We all want to do what is best to try and set ourselves up for financial success. There are so many different messages out there; sometimes it can be difficult to know where to start. Make sure you are talking to the right people when seeking advice. Talk to a person in the profession. Aunt Sally and Uncle John mean well, but is it their job to know the answer to what you’re asking? If not, you’re probably asking the wrong person. It’s probably not a good idea to ask your Attorney Dad to perform your root canal.
When it comes to your credit, there are a lot of mixed messages out there. Different advice is given for different purposes. Advice will change based on your end goal. Are you trying to improve your credit to buy a car, buy a house? Credit counselors will advise you to dispute your derogatory credit, because it will raise your score. That may be true, but it won’t help you get a mortgage. Most disputes need to be removed to get a mortgage, and removing the disputes will lower your credit score, making you potentially unable to qualify. Some will also advise you to not pay your collection accounts. Again, if you are looking to get a mortgage, this may not work for you. Although medical collections are ignored, any non-medical collections with an aggregate total of $2,000 or more need to be paid. It’s also believed that 2 years after bankruptcy, you can get a mortgage. Yes, it’s true that you can, but only if you’ve established no new credit, or perfect credit. Some people think that paying off and closing their credit cards will help their score. Keeping your credit balance below 30% of its limit will defiantly raise your score, but closing your credit cards will lower your score. Don’t open or close any new credit if you are looking to buy a home.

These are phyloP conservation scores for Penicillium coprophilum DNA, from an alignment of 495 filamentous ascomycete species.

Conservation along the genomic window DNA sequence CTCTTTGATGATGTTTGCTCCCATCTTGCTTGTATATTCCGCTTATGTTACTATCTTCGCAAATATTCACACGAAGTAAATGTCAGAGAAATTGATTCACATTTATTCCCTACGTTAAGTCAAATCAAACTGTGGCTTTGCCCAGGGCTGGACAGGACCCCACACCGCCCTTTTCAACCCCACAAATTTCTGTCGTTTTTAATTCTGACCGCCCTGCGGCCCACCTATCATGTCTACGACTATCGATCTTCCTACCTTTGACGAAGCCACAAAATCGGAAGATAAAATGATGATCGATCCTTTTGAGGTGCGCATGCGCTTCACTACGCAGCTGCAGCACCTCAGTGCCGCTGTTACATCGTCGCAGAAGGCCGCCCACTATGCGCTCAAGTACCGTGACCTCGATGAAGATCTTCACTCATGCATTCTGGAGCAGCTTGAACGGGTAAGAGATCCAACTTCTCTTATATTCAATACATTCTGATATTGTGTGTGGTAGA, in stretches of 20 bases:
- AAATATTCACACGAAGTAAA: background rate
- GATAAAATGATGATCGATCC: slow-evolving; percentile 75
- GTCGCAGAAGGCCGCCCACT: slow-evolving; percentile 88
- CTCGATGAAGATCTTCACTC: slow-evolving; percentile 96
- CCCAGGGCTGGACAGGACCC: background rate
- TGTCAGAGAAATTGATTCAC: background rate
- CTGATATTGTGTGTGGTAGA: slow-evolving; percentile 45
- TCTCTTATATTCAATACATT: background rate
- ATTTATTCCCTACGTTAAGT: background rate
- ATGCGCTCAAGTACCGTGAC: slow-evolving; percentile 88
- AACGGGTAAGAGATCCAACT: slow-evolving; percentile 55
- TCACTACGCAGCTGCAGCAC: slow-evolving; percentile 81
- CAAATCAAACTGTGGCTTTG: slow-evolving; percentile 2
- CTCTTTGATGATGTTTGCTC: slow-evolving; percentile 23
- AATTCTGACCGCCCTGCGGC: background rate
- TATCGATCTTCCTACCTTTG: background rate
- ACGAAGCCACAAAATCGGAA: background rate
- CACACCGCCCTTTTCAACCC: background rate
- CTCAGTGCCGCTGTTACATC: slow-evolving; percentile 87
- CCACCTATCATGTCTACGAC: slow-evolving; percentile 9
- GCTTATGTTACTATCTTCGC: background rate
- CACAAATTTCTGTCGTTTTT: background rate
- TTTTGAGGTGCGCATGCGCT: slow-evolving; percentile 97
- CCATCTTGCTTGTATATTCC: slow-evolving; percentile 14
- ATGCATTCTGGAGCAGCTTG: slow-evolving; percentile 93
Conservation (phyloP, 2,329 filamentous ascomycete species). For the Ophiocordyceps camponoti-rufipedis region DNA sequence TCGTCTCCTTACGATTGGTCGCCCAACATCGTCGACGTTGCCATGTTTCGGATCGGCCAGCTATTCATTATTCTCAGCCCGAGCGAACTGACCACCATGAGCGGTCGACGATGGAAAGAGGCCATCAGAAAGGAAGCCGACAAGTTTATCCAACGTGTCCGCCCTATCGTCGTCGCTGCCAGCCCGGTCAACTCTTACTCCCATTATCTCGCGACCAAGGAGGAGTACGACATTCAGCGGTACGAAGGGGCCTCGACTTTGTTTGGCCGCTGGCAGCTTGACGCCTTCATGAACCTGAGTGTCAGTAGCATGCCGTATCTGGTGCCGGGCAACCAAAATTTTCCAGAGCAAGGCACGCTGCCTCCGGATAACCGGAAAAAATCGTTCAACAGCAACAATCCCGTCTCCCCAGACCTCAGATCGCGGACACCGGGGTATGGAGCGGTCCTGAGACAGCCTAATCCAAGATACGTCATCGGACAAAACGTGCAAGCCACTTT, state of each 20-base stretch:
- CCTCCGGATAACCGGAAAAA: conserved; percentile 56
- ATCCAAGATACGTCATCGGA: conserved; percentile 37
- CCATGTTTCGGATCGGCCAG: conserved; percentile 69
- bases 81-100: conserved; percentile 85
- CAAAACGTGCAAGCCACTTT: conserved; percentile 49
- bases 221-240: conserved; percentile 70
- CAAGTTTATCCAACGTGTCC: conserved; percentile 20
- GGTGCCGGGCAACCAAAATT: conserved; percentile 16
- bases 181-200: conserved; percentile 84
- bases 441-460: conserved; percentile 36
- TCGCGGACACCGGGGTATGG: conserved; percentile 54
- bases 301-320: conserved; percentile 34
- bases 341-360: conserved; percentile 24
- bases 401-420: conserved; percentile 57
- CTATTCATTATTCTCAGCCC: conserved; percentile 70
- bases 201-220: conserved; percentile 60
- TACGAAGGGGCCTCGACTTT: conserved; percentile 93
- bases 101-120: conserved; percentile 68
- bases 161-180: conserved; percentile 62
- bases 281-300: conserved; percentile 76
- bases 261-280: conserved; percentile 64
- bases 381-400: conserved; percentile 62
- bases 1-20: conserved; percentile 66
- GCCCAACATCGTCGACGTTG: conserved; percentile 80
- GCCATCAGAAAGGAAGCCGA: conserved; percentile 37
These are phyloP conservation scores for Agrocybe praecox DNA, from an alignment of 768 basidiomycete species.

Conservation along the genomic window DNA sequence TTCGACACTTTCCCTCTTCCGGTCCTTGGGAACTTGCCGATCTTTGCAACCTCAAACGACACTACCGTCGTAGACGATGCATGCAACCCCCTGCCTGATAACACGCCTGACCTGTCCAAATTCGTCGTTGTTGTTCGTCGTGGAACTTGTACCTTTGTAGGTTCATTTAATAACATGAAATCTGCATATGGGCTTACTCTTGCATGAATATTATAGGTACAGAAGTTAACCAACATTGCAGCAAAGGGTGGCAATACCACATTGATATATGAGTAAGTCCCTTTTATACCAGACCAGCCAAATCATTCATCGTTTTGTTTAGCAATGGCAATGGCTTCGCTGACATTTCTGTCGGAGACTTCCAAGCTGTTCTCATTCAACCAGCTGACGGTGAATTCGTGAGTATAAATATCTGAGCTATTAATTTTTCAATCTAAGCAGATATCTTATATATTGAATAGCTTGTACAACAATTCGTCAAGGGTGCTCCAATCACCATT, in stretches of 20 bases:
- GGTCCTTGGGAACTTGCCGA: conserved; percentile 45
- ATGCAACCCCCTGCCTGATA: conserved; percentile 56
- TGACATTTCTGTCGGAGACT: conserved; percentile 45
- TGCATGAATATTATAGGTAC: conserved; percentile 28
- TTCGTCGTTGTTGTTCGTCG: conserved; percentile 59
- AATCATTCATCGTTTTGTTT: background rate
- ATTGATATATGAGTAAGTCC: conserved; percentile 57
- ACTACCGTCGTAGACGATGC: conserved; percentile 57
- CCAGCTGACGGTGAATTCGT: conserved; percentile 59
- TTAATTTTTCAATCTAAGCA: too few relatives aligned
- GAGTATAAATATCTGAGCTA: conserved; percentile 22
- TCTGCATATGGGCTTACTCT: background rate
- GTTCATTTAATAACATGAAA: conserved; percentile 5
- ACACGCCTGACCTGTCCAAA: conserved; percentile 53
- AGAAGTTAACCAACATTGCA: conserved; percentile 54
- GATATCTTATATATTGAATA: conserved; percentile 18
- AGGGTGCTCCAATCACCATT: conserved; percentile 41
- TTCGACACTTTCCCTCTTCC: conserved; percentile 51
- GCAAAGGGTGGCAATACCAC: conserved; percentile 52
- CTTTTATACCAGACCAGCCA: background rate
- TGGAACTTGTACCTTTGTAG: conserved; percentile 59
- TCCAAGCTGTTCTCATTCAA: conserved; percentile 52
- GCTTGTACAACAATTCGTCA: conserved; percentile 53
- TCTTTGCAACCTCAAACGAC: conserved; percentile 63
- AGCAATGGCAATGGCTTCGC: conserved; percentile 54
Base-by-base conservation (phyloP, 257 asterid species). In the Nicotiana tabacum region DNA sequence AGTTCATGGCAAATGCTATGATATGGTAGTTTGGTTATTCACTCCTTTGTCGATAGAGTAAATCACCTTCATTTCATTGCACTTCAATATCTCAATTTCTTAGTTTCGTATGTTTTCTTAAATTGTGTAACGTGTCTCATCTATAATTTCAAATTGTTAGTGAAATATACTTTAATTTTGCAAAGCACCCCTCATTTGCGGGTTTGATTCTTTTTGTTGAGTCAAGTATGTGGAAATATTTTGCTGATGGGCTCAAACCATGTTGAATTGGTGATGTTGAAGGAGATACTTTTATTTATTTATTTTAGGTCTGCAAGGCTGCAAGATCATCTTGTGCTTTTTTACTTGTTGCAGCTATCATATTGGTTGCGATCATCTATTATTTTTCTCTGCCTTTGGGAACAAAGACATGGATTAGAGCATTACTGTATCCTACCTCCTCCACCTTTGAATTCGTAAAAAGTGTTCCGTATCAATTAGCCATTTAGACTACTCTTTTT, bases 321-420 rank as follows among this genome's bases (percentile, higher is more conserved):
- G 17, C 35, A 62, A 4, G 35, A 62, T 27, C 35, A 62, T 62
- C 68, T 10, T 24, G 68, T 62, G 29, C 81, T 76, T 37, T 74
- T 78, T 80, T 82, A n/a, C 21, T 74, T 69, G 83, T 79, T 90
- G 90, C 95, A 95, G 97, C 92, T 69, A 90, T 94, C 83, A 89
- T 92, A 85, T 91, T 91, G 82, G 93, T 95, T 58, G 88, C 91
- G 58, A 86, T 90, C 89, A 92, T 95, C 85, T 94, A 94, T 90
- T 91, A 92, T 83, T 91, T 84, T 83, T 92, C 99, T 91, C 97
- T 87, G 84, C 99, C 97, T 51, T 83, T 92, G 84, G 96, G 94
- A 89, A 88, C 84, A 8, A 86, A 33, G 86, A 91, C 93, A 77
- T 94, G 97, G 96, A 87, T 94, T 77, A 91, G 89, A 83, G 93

Now we will switch gears, and talk about Savings. Another thing we all strive to do, but what’s most important? Most parents make the mistake of thinking that saving for their children’s education and leaving an inheritance is important. It’s a nice thought, but you need to help yourself before you help you children, because if you don’t, you’ll be a burden, which is worse than not being able to help. First, make sure you have a healthy savings account. You should have up to 6 months of expenses. At some point, you will need that money, a new roof, furnace, medical bills, unexpected reduction in income, etc.
Next, you need to get Life Insurance not only to cover the expenses for the loss of life, but to allow your remaining family members to continue to live the lifestyle to which they are accustomed. The death will be hard enough; it doesn’t need to be made any harder. In addition to this, you should also make sure a Will and Trust are in place, so that your loved ones don’t have the time , expense, and stress of probate. Plan where you will live out your days, and share your plan with your family so that your wishes are clear.
This leads to Retirement savings. Make sure you are saving enough to retire comfortably, and at the very least not run out of money before you die. Don’t assume you will die young, so you can spend more money. I’ve seen many use this “logic” as a way to avoid saving and planning. Chances are, and God willing, you will live a long and healthy life.
After all of this is taken care of, set up, and planned out, you can start saving for your children. If you don’t have enough to pay for their college, (and let’s face it, will any of us at the rate tuition increases?), they can get loans. Don’t worry so much about your child’s student loan burden, it’s much better than the “I have to take care of my parents” burden. At least the student loan interest is tax deductible.
Amy Couper, a 2000 graduate of the University of Illinois Champaign-Urbana, is a Loan Officer with Key Mortgage Services. She has been in the Financial Services Industry for 11 years, starting as a Personal Banker, held Series 7 and 66 licenses, prior to becoming a Loan Officer. She has been originating Residential Mortgages for 6 years. For Amy, excellent customer service and communication are key to creating an enjoyable home buying experience.
Amy Couper Senior Mortgage Officer, NMLS#425280